Feb. 9, 2011 Researchers from the Hospital Virgen de las Nieves of the University of Granada have identified the most frequent mutations in the gene KCNH2 in patients with long QT syndrome.
Long Qt syndrome is a disorder of cardiac ionic channels that approximately affects one in every 2,500 people and may cause torsade de pointes episodes, which can trigger sudden death. This condition usually affects children and adolescents, and it is occasionally mistaken for convulsions, leading to a misdiagnosis of epilepsy.
So far, hundreds of mutations have been found in 12 genes of sodium and potassium channels. Thus, approximately 75% of the mutations in cases of LQTS are located in three genes: KCNQ1, the most frequent in other sectors of the population (potassium channel), KCNH2 (potassium channel) and SCN5A (sodium channel).
To carry out this study, researchers selected nine patients who met the diagnostic criteria for long QT syndrome, and four patients with ventricular fibrillation (cardiac arrest produced in the absence of any identifiable causes). These patients and their first-degree relatives were examined in the Arrhythmia Assessment Unit of the Hospital Virgen de las Nieves in Granada, Spain.
Mutations were found in seven patients with long QT syndrome and in two patients with idiopathic ventricular fibrillation. Overall, 71.4% of mutations were in the gene KCNH2 and 28.6% were in SCN5A. No mutations were found in the gene KCNQ1. Only two mutations had been previously observed.
In fact, one of these mutations was studied in vitro, and their involvement in the etiology of the disease was definitely proved, which is a major contribution to this field of research (see picture). This test was conducted with the collaboration of the Department of Pharmacology of the Universidad Complutense of Madrid.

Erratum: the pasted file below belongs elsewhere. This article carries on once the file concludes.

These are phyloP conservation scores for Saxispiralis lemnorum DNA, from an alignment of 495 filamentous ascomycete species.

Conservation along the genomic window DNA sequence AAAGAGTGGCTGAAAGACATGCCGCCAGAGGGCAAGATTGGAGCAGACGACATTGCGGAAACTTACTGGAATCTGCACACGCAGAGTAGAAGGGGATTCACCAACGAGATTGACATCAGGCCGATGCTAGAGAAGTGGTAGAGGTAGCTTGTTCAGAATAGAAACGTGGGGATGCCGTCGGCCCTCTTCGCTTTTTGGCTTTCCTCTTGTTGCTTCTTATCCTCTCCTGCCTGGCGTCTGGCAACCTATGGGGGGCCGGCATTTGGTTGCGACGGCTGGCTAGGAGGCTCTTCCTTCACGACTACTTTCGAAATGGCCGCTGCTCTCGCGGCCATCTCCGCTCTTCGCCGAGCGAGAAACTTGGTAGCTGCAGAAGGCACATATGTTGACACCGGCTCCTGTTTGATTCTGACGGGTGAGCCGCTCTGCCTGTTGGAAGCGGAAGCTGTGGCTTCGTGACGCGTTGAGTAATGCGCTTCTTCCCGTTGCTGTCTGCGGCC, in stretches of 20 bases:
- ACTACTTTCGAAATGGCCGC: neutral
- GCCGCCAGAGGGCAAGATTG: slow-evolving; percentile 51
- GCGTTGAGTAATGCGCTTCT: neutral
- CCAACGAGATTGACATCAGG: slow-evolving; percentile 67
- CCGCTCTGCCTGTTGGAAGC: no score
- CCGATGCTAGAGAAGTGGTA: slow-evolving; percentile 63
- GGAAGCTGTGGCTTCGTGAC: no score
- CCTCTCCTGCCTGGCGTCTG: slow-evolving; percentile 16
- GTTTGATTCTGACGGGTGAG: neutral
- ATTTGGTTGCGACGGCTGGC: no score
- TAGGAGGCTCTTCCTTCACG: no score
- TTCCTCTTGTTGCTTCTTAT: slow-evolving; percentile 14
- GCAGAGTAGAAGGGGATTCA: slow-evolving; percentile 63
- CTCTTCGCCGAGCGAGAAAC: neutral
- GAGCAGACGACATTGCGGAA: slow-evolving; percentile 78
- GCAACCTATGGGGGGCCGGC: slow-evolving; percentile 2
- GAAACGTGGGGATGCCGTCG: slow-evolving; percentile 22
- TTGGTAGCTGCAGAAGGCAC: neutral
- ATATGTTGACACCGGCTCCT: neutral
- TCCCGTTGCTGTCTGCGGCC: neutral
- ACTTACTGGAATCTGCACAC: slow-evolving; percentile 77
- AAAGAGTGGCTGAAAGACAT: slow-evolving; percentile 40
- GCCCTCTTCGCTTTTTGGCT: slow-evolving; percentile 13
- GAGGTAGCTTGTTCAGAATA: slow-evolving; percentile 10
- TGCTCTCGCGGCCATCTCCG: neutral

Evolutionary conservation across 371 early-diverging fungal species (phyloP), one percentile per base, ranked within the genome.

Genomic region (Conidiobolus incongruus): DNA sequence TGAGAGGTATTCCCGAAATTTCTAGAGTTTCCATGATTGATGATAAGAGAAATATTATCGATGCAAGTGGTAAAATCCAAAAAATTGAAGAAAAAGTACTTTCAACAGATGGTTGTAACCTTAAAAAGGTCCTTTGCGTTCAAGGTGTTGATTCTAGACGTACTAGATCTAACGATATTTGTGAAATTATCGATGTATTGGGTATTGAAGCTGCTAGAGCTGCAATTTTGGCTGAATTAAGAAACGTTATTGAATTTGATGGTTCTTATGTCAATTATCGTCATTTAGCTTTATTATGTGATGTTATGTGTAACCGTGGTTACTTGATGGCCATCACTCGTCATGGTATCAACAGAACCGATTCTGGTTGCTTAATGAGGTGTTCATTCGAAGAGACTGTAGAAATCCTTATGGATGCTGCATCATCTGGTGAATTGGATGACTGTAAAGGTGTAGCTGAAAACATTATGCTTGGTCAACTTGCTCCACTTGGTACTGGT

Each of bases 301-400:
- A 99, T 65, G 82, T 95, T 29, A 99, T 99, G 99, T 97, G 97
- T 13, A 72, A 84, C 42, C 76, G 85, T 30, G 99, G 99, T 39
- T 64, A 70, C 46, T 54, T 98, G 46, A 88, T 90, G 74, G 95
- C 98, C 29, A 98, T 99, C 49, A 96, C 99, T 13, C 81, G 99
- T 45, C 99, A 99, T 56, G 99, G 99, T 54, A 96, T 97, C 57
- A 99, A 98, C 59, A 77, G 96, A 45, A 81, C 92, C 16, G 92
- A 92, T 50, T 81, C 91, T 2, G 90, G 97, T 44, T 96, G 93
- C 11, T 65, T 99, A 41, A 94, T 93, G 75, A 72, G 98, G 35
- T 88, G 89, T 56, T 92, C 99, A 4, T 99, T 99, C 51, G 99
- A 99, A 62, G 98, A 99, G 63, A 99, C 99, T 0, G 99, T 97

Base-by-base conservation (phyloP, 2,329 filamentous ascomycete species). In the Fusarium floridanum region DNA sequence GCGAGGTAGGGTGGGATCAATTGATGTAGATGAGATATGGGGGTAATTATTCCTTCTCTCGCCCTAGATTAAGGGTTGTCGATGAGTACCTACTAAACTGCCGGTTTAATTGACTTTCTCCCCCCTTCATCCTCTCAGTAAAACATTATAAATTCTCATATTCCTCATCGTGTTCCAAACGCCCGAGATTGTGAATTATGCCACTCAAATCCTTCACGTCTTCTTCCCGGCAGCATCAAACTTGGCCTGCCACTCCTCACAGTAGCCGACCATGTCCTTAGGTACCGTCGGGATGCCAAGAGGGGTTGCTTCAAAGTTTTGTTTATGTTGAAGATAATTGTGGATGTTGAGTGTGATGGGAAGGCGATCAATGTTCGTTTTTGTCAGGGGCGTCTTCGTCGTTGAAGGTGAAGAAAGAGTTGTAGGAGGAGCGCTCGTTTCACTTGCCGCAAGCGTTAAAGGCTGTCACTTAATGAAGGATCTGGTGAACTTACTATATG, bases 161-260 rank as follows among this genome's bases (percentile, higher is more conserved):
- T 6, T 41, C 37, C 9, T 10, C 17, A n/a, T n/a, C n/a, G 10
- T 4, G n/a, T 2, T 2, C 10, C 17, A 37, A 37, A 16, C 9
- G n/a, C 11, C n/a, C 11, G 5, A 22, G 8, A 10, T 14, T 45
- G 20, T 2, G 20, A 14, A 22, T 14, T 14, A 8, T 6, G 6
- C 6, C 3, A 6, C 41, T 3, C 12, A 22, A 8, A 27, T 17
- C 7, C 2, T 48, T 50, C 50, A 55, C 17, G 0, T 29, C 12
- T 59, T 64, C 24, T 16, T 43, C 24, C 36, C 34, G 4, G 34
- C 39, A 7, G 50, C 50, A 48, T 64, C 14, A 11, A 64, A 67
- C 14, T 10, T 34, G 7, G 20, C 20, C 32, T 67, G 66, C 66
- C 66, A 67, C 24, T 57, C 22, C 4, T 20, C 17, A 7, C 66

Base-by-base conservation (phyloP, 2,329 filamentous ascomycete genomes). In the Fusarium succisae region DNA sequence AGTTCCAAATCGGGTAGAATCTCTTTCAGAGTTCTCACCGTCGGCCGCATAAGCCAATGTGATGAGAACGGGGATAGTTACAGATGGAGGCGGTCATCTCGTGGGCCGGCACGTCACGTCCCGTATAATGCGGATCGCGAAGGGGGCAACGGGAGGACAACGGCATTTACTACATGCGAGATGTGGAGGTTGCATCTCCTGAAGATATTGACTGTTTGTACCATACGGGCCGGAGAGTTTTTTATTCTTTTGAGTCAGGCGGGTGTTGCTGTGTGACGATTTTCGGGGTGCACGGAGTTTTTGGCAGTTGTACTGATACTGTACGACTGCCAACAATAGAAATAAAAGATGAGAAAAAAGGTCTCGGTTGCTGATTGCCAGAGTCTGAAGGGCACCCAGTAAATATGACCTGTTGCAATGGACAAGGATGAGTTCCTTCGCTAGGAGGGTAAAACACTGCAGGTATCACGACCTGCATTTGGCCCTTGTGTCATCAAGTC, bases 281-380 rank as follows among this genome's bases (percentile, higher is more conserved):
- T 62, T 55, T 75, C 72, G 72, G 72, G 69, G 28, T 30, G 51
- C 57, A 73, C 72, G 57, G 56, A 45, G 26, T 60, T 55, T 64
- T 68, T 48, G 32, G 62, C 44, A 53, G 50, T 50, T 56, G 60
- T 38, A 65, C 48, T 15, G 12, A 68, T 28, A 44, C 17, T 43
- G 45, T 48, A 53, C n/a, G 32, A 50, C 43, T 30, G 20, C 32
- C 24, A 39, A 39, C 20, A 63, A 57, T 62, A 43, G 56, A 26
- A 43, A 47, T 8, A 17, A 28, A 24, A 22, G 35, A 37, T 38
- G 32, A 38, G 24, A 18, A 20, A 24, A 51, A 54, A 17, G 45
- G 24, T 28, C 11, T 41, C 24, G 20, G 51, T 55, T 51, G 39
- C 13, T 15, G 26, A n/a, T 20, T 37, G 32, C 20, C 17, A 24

Of the 19 relatives studied, six were carriers of the mutation. Unlike previous studies, the study conducted in Granada proved that genetic testing had a high level of sensitivity for the diagnosis of patients with long QT syndrome, and that the most frequently mutated gene was KCNQ1. These results differ from the results obtained in studies with other populations, where the most frequently mutated gene was KCNQ1.
This study -- published in the Revista Española de Cardiología -- was conducted by Juan Jiménez Jáimez, Luis Tercedor Sánchez, Miguel Álvarez López, Ricardo Sebastián Galdeano (Hospital Virgen de las Nieves), Esther Martínez Espín and José Antonio Lorente Acosta (Department of Legal Medicine and Toxicology of the University of Granada). Genetic analysis was performed at the Laboratory of Genetic Analysis Lorgen in Granada PTS.
"What it is important about this study is that it proves that genetic testing can help in diagnosing LQTS in patients without any phenotypic expression, that is, in patients with normal results in electrocardiogram and medical imaging tests," the researchers state. "This increases the chances of detecting relatives who may be carriers of the same disease but who obtain inconclusive results in other tests, which represents an important breakthrough, since these genetic diseases can be hereditary."
Although the results obtained are of great significance, the researchers warn about the fact that "this study is just an initial experience in our country, and it only describes the genotypic profile of a small sample of patients. A multicenter study will be necessary to obtain larger groups and draw conclusions that can be extrapolated to the general population," the researchers state.
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